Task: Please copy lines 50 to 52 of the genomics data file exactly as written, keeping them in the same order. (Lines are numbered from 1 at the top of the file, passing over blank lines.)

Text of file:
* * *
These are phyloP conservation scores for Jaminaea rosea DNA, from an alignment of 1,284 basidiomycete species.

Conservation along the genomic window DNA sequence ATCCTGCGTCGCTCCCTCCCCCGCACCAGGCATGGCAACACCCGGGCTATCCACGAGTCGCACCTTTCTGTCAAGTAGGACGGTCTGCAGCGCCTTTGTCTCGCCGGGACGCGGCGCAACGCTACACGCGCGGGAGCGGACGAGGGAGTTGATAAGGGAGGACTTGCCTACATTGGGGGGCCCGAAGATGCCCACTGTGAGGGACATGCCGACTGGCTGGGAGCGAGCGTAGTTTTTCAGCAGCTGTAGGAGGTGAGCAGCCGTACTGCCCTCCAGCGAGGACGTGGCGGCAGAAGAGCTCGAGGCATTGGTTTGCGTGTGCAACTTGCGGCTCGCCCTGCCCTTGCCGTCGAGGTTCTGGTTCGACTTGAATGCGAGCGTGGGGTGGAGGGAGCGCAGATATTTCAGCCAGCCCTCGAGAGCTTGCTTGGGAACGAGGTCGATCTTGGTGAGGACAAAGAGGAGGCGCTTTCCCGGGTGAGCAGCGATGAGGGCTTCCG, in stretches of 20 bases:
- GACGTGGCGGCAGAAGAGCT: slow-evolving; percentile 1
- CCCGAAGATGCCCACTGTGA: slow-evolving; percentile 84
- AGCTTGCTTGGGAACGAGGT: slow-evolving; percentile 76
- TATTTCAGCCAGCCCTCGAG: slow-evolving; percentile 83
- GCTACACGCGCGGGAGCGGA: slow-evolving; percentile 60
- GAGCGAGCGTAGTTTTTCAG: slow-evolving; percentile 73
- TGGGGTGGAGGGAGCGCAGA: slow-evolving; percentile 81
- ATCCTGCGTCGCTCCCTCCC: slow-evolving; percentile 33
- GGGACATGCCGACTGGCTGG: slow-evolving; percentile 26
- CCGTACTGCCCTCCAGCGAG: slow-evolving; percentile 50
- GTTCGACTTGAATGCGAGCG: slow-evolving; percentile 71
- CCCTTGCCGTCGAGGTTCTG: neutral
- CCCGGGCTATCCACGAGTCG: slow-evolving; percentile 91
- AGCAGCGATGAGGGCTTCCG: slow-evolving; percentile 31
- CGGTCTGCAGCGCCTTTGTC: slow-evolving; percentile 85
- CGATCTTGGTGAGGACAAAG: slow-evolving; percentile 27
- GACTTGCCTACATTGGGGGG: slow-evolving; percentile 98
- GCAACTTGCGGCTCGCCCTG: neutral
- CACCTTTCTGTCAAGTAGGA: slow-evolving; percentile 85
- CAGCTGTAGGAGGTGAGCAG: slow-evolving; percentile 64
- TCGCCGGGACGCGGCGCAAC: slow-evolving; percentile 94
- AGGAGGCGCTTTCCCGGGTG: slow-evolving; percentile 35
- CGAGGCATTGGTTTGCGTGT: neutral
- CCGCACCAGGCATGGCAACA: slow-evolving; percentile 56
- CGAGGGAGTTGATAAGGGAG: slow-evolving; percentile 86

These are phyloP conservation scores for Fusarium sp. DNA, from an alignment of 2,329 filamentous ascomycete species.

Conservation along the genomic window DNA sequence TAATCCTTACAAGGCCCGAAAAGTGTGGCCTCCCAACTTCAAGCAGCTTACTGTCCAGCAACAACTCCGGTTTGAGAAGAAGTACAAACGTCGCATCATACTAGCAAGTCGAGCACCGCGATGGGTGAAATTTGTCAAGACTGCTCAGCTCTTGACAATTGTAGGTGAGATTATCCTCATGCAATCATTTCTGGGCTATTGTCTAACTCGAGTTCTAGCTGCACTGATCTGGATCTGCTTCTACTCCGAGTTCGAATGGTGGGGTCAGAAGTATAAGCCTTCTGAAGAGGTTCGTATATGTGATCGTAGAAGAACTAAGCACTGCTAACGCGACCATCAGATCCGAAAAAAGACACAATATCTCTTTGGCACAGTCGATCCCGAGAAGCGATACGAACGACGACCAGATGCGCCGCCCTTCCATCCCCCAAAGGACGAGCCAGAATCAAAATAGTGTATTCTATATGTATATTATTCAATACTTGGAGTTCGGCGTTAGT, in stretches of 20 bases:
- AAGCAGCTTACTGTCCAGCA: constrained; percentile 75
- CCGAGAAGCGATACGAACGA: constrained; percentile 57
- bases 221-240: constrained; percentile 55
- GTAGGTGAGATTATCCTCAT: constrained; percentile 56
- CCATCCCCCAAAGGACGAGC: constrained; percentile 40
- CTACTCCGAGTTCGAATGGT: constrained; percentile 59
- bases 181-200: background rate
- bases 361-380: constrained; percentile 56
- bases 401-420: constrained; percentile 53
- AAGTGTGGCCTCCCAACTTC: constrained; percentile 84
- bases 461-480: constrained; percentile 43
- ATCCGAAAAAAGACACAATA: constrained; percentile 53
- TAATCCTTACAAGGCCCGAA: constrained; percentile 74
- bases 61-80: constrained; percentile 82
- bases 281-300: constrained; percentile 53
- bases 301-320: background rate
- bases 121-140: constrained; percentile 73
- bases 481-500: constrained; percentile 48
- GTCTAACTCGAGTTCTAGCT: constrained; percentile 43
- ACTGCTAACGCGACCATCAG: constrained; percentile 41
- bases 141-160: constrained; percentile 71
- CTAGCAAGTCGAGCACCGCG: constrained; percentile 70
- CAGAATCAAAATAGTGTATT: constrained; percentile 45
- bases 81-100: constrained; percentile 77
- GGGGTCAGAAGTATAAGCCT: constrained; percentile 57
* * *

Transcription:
- bases 141-160: constrained; percentile 71
- CTAGCAAGTCGAGCACCGCG: constrained; percentile 70
- CAGAATCAAAATAGTGTATT: constrained; percentile 45